On May 7, 1895 — 126 years ago — Russian physicist Alexander Stepanovich Popov publicized what many consider to be the first-ever radio receiver. The day, commemorated by some as Radio Day, changed the world for the better.
Although the world has changed tremendously in the past 126 years, the technology that Popov pioneered remains as popular and important as ever. While new innovations, such as streaming services, serve a purpose, the statistics show that 70-percent of the American public still doesn’t use streaming services in their vehicles because they prefer AM/FM radio. In fact, all these years after its creation, radio remains the nation’s highest reach platform and continues to be heard by 91-percent of the adult population.
For those who work in the industry or actively appear on the radio, as do I, the reason is obvious. Radio listeners greatly appreciate the communal feel of the platform. I like to tell college radio hosts that I coach that consumers of news and music can get their fixes anywhere, but they’re turning into you and your show because they want to hear what you’re saying and playing. That’s why the best talk radio hosts and DJs have retained tens of millions of loyal weekly listeners for decades while streamers get 70-percent of their listens from just 3 to 5 percent of their total audiences.
Despite the proven popularity of radio, some companies still don’t appear to grasp its timelessness. Spotify, for example, recently released “Car Thing,” a new, portable in-car entertainment system that it seems to believe will cause drivers of older cars that lack infotainment systems to forget about the dial. Truth be told, though, streaming services have proven incapable of replacing the radio in even the newest and sophisticated of U.S. car models.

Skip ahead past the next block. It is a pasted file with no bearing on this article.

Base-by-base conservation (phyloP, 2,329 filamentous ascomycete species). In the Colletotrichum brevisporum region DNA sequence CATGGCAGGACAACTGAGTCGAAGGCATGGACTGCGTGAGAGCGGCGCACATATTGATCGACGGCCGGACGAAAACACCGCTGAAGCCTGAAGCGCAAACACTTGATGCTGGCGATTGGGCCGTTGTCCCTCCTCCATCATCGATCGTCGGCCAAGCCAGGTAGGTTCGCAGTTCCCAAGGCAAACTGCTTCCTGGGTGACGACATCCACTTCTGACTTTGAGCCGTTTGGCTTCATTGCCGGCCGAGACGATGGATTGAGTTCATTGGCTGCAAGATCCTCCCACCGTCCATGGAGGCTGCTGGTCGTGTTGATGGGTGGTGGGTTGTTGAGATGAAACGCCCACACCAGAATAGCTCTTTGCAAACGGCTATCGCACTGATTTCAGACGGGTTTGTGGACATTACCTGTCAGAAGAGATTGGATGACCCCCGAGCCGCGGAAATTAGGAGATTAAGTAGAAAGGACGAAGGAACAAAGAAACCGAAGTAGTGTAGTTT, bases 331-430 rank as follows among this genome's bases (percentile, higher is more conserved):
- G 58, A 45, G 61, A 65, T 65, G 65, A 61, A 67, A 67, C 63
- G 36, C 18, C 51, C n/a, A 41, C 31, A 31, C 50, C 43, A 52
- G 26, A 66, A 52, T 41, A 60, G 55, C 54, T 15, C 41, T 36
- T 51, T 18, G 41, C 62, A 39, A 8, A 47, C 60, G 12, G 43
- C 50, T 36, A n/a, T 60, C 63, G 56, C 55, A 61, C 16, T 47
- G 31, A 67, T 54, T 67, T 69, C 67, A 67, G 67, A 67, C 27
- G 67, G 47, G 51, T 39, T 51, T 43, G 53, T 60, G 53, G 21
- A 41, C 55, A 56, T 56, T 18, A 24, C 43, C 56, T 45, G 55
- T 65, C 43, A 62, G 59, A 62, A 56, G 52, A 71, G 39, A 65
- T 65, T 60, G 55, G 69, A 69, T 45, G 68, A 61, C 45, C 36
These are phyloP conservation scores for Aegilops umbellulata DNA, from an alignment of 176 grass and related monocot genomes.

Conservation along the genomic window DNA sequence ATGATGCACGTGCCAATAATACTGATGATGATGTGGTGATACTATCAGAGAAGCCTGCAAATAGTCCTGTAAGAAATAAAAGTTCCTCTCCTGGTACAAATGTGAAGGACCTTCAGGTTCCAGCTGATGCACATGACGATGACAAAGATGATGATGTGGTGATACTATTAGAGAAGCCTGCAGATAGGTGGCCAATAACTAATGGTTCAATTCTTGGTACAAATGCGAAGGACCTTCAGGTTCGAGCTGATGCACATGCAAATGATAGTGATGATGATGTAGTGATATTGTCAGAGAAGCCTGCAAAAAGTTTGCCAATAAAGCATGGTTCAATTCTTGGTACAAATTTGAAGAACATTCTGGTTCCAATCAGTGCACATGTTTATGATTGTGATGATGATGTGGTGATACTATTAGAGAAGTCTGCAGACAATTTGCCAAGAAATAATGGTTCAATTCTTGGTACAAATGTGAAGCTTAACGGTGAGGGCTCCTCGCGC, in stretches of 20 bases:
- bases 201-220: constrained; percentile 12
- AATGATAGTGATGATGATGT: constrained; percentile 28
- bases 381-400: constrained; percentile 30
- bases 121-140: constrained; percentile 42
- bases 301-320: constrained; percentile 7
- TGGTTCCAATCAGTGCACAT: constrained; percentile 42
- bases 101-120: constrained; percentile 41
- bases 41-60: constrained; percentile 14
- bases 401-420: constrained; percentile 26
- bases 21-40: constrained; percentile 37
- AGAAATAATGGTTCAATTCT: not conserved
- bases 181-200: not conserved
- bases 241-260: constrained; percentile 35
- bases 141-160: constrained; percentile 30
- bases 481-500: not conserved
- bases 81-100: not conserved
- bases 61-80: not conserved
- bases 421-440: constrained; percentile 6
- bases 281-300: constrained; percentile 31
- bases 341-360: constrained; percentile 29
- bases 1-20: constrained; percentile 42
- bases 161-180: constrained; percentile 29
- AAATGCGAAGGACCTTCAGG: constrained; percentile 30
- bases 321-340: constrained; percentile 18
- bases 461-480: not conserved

Just look at Tesla, which recently had to reverse course and restore access to the radio following wide public backlash. The company thought that its new infotainment system, which provided access to YouTube, Netflix, Hulu and Twitch, was more than capable of meeting the public’s demands, but it quickly realized that consumers appreciate radio’s ease of use advantage over streaming services, as well as the familial environment the host to listener relationship induces, too much to give it up.
The ageless utility of radio transcends beyond entertainment. After all these years, it continues to play an irreplaceable role in the government’s public safety efforts as well. And yet, unthinkably, some EV makers have contemplated taking the radio out of cars altogether, a move that would be senseless from both a consumer demand and public safety standpoint.
The Emergency Public Alert System, the only tool the government has to reach every part of the country at one time, is primarily powered by broadcast radio stations. No other form of signal, including TV and cellphone, is even close to being as resilient or reliable, which is why the radio proved so vital during Hurricane Sandy, Hurricane Harvey and other recent government emergency response operations.
For all these reasons and more, Brock Long, President Trump’s FEMA director, sang the radio’s praises in an article for the Detroit News, remarking that, “Just as boats and planes need to carry life vests, so do cars need to carry radios. Taking them out puts consumers at risk, plain and simple.”
James Lee Witt, a FEMA director that served under President Bill Clinton, struck a similar chord, stating, “Without broadcast radio, thousands of Americans can lose access to the vital public safety updates and warnings they depend on from government actors during emergencies, which could put them and others in harm’s way.”
Naysayers can continue to chant that “video killed the radio star” and predict the technology’s demise, but the reality is that the radio isn’t going anywhere. Today, 126 years after Popov shared his invention with the world, the public still can’t get enough of it. It will outlive today’s flavor of the month just as it outlived the record player, eight tracks, cassettes and the CD player.
One day, it will be recognized as one of history’s most important innovations. Until that time, though, my personal thanks will have to do. Alexander Stepanovich Popov, thank you for following through with your vision and changing the course of history. All our lives have been made better because of it.
• Andrew Langer, the president of Institute for Liberty, is a longtime talk radio host.